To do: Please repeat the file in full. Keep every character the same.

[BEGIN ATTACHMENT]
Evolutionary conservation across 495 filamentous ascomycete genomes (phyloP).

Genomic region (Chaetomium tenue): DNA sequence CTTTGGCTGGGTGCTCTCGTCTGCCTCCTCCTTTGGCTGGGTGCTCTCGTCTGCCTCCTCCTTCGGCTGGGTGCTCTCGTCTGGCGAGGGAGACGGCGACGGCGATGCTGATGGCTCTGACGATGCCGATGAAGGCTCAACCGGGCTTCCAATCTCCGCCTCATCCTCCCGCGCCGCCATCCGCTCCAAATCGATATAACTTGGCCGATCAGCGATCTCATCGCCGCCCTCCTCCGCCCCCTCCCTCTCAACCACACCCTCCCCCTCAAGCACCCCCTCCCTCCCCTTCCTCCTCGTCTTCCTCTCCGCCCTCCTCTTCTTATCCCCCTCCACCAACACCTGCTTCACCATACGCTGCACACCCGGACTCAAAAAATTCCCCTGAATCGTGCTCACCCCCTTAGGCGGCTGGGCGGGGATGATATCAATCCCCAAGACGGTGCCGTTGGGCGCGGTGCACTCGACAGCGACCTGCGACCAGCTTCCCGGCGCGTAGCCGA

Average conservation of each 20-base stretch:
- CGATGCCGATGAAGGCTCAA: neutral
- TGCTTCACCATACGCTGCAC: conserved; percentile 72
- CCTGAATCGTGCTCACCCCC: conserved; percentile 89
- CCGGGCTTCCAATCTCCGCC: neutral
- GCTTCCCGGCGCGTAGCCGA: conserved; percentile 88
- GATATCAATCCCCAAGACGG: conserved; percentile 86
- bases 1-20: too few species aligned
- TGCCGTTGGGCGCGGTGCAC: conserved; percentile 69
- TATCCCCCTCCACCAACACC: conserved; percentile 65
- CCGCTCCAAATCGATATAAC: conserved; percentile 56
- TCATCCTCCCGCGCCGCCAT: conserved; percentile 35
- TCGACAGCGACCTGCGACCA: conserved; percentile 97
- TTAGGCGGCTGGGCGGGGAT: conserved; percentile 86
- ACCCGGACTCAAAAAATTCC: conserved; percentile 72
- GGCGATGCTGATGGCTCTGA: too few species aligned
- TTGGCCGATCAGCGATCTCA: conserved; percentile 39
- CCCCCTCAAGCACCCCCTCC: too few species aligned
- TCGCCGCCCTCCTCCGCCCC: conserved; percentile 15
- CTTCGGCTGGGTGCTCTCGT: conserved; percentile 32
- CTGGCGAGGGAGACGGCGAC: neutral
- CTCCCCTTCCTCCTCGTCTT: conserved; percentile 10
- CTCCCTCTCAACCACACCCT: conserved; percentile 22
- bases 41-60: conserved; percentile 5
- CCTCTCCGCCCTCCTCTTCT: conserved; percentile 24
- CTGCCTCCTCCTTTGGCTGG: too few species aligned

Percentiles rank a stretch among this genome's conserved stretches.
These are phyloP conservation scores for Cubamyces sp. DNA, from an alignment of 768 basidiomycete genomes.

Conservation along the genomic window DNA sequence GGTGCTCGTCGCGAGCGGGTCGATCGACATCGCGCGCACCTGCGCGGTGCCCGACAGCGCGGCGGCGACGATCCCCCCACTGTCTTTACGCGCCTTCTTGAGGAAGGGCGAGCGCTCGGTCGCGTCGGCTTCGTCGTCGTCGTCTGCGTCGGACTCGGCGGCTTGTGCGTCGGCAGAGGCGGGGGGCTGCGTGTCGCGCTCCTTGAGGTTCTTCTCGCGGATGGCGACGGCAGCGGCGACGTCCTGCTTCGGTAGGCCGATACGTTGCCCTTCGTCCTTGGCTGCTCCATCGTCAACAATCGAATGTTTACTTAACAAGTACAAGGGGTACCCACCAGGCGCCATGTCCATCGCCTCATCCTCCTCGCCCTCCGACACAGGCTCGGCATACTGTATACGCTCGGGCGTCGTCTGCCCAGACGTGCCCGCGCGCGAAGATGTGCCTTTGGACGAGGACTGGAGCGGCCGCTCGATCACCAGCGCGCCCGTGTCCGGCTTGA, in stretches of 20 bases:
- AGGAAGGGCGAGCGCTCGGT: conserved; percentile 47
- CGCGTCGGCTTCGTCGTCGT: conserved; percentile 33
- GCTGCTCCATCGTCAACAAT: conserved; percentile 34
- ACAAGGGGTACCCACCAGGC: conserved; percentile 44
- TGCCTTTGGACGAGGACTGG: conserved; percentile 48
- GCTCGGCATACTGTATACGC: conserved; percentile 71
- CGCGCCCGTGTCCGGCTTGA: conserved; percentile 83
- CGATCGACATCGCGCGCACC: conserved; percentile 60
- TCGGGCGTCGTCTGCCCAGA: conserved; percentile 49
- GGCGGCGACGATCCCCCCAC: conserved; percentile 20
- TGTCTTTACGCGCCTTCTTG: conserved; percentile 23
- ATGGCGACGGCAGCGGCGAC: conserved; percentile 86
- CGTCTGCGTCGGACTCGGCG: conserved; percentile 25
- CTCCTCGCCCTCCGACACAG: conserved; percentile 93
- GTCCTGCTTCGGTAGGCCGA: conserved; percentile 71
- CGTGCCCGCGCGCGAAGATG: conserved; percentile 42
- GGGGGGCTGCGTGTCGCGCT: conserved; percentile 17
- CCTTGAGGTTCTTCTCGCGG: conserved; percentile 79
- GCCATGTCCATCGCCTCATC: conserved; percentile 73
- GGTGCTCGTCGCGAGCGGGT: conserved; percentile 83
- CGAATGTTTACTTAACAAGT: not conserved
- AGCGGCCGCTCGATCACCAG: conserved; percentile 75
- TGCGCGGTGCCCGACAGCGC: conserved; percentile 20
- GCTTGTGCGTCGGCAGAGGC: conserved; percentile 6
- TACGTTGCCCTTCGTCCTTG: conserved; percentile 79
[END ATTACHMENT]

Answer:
Evolutionary conservation across 495 filamentous ascomycete genomes (phyloP).

Genomic region (Chaetomium tenue): DNA sequence CTTTGGCTGGGTGCTCTCGTCTGCCTCCTCCTTTGGCTGGGTGCTCTCGTCTGCCTCCTCCTTCGGCTGGGTGCTCTCGTCTGGCGAGGGAGACGGCGACGGCGATGCTGATGGCTCTGACGATGCCGATGAAGGCTCAACCGGGCTTCCAATCTCCGCCTCATCCTCCCGCGCCGCCATCCGCTCCAAATCGATATAACTTGGCCGATCAGCGATCTCATCGCCGCCCTCCTCCGCCCCCTCCCTCTCAACCACACCCTCCCCCTCAAGCACCCCCTCCCTCCCCTTCCTCCTCGTCTTCCTCTCCGCCCTCCTCTTCTTATCCCCCTCCACCAACACCTGCTTCACCATACGCTGCACACCCGGACTCAAAAAATTCCCCTGAATCGTGCTCACCCCCTTAGGCGGCTGGGCGGGGATGATATCAATCCCCAAGACGGTGCCGTTGGGCGCGGTGCACTCGACAGCGACCTGCGACCAGCTTCCCGGCGCGTAGCCGA

Average conservation of each 20-base stretch:
- CGATGCCGATGAAGGCTCAA: neutral
- TGCTTCACCATACGCTGCAC: conserved; percentile 72
- CCTGAATCGTGCTCACCCCC: conserved; percentile 89
- CCGGGCTTCCAATCTCCGCC: neutral
- GCTTCCCGGCGCGTAGCCGA: conserved; percentile 88
- GATATCAATCCCCAAGACGG: conserved; percentile 86
- bases 1-20: too few species aligned
- TGCCGTTGGGCGCGGTGCAC: conserved; percentile 69
- TATCCCCCTCCACCAACACC: conserved; percentile 65
- CCGCTCCAAATCGATATAAC: conserved; percentile 56
- TCATCCTCCCGCGCCGCCAT: conserved; percentile 35
- TCGACAGCGACCTGCGACCA: conserved; percentile 97
- TTAGGCGGCTGGGCGGGGAT: conserved; percentile 86
- ACCCGGACTCAAAAAATTCC: conserved; percentile 72
- GGCGATGCTGATGGCTCTGA: too few species aligned
- TTGGCCGATCAGCGATCTCA: conserved; percentile 39
- CCCCCTCAAGCACCCCCTCC: too few species aligned
- TCGCCGCCCTCCTCCGCCCC: conserved; percentile 15
- CTTCGGCTGGGTGCTCTCGT: conserved; percentile 32
- CTGGCGAGGGAGACGGCGAC: neutral
- CTCCCCTTCCTCCTCGTCTT: conserved; percentile 10
- CTCCCTCTCAACCACACCCT: conserved; percentile 22
- bases 41-60: conserved; percentile 5
- CCTCTCCGCCCTCCTCTTCT: conserved; percentile 24
- CTGCCTCCTCCTTTGGCTGG: too few species aligned

Percentiles rank a stretch among this genome's conserved stretches.
These are phyloP conservation scores for Cubamyces sp. DNA, from an alignment of 768 basidiomycete genomes.

Conservation along the genomic window DNA sequence GGTGCTCGTCGCGAGCGGGTCGATCGACATCGCGCGCACCTGCGCGGTGCCCGACAGCGCGGCGGCGACGATCCCCCCACTGTCTTTACGCGCCTTCTTGAGGAAGGGCGAGCGCTCGGTCGCGTCGGCTTCGTCGTCGTCGTCTGCGTCGGACTCGGCGGCTTGTGCGTCGGCAGAGGCGGGGGGCTGCGTGTCGCGCTCCTTGAGGTTCTTCTCGCGGATGGCGACGGCAGCGGCGACGTCCTGCTTCGGTAGGCCGATACGTTGCCCTTCGTCCTTGGCTGCTCCATCGTCAACAATCGAATGTTTACTTAACAAGTACAAGGGGTACCCACCAGGCGCCATGTCCATCGCCTCATCCTCCTCGCCCTCCGACACAGGCTCGGCATACTGTATACGCTCGGGCGTCGTCTGCCCAGACGTGCCCGCGCGCGAAGATGTGCCTTTGGACGAGGACTGGAGCGGCCGCTCGATCACCAGCGCGCCCGTGTCCGGCTTGA, in stretches of 20 bases:
- AGGAAGGGCGAGCGCTCGGT: conserved; percentile 47
- CGCGTCGGCTTCGTCGTCGT: conserved; percentile 33
- GCTGCTCCATCGTCAACAAT: conserved; percentile 34
- ACAAGGGGTACCCACCAGGC: conserved; percentile 44
- TGCCTTTGGACGAGGACTGG: conserved; percentile 48
- GCTCGGCATACTGTATACGC: conserved; percentile 71
- CGCGCCCGTGTCCGGCTTGA: conserved; percentile 83
- CGATCGACATCGCGCGCACC: conserved; percentile 60
- TCGGGCGTCGTCTGCCCAGA: conserved; percentile 49
- GGCGGCGACGATCCCCCCAC: conserved; percentile 20
- TGTCTTTACGCGCCTTCTTG: conserved; percentile 23
- ATGGCGACGGCAGCGGCGAC: conserved; percentile 86
- CGTCTGCGTCGGACTCGGCG: conserved; percentile 25
- CTCCTCGCCCTCCGACACAG: conserved; percentile 93
- GTCCTGCTTCGGTAGGCCGA: conserved; percentile 71
- CGTGCCCGCGCGCGAAGATG: conserved; percentile 42
- GGGGGGCTGCGTGTCGCGCT: conserved; percentile 17
- CCTTGAGGTTCTTCTCGCGG: conserved; percentile 79
- GCCATGTCCATCGCCTCATC: conserved; percentile 73
- GGTGCTCGTCGCGAGCGGGT: conserved; percentile 83
- CGAATGTTTACTTAACAAGT: not conserved
- AGCGGCCGCTCGATCACCAG: conserved; percentile 75
- TGCGCGGTGCCCGACAGCGC: conserved; percentile 20
- GCTTGTGCGTCGGCAGAGGC: conserved; percentile 6
- TACGTTGCCCTTCGTCCTTG: conserved; percentile 79